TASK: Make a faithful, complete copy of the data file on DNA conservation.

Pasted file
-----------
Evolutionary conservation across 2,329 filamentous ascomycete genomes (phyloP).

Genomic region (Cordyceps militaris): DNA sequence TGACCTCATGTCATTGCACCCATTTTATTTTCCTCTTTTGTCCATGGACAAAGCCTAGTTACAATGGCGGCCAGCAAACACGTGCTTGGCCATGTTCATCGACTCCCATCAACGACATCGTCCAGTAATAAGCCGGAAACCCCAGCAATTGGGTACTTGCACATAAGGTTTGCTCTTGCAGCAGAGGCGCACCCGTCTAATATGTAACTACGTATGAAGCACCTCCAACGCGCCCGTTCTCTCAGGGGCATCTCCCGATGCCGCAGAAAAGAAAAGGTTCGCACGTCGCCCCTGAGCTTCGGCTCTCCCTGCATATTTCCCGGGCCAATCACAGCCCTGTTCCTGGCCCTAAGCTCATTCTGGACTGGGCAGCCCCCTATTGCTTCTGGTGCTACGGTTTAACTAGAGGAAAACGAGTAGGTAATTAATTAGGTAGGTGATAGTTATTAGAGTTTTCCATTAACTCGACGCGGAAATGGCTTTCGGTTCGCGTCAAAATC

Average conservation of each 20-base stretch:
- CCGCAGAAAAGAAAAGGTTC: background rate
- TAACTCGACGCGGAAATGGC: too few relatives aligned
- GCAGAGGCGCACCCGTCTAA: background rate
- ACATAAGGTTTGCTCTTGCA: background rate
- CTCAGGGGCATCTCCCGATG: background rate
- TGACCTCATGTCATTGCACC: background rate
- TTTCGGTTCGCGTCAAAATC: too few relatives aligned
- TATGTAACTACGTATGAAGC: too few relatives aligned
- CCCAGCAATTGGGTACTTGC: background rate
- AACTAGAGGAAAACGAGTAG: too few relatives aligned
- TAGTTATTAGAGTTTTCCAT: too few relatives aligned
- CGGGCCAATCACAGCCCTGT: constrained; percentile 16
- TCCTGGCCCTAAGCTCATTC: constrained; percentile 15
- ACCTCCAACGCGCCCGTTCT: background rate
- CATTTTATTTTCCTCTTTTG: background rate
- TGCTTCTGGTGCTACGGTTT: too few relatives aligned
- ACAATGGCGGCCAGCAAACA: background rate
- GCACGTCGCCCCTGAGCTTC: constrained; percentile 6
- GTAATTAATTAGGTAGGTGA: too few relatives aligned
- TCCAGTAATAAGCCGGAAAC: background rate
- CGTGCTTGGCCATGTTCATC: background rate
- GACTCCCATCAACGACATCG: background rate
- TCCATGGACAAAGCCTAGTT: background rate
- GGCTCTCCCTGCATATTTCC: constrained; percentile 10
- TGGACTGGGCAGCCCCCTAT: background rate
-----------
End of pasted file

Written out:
Evolutionary conservation across 2,329 filamentous ascomycete genomes (phyloP).

Genomic region (Cordyceps militaris): DNA sequence TGACCTCATGTCATTGCACCCATTTTATTTTCCTCTTTTGTCCATGGACAAAGCCTAGTTACAATGGCGGCCAGCAAACACGTGCTTGGCCATGTTCATCGACTCCCATCAACGACATCGTCCAGTAATAAGCCGGAAACCCCAGCAATTGGGTACTTGCACATAAGGTTTGCTCTTGCAGCAGAGGCGCACCCGTCTAATATGTAACTACGTATGAAGCACCTCCAACGCGCCCGTTCTCTCAGGGGCATCTCCCGATGCCGCAGAAAAGAAAAGGTTCGCACGTCGCCCCTGAGCTTCGGCTCTCCCTGCATATTTCCCGGGCCAATCACAGCCCTGTTCCTGGCCCTAAGCTCATTCTGGACTGGGCAGCCCCCTATTGCTTCTGGTGCTACGGTTTAACTAGAGGAAAACGAGTAGGTAATTAATTAGGTAGGTGATAGTTATTAGAGTTTTCCATTAACTCGACGCGGAAATGGCTTTCGGTTCGCGTCAAAATC

Average conservation of each 20-base stretch:
- CCGCAGAAAAGAAAAGGTTC: background rate
- TAACTCGACGCGGAAATGGC: too few relatives aligned
- GCAGAGGCGCACCCGTCTAA: background rate
- ACATAAGGTTTGCTCTTGCA: background rate
- CTCAGGGGCATCTCCCGATG: background rate
- TGACCTCATGTCATTGCACC: background rate
- TTTCGGTTCGCGTCAAAATC: too few relatives aligned
- TATGTAACTACGTATGAAGC: too few relatives aligned
- CCCAGCAATTGGGTACTTGC: background rate
- AACTAGAGGAAAACGAGTAG: too few relatives aligned
- TAGTTATTAGAGTTTTCCAT: too few relatives aligned
- CGGGCCAATCACAGCCCTGT: constrained; percentile 16
- TCCTGGCCCTAAGCTCATTC: constrained; percentile 15
- ACCTCCAACGCGCCCGTTCT: background rate
- CATTTTATTTTCCTCTTTTG: background rate
- TGCTTCTGGTGCTACGGTTT: too few relatives aligned
- ACAATGGCGGCCAGCAAACA: background rate
- GCACGTCGCCCCTGAGCTTC: constrained; percentile 6
- GTAATTAATTAGGTAGGTGA: too few relatives aligned
- TCCAGTAATAAGCCGGAAAC: background rate
- CGTGCTTGGCCATGTTCATC: background rate
- GACTCCCATCAACGACATCG: background rate
- TCCATGGACAAAGCCTAGTT: background rate
- GGCTCTCCCTGCATATTTCC: constrained; percentile 10
- TGGACTGGGCAGCCCCCTAT: background rate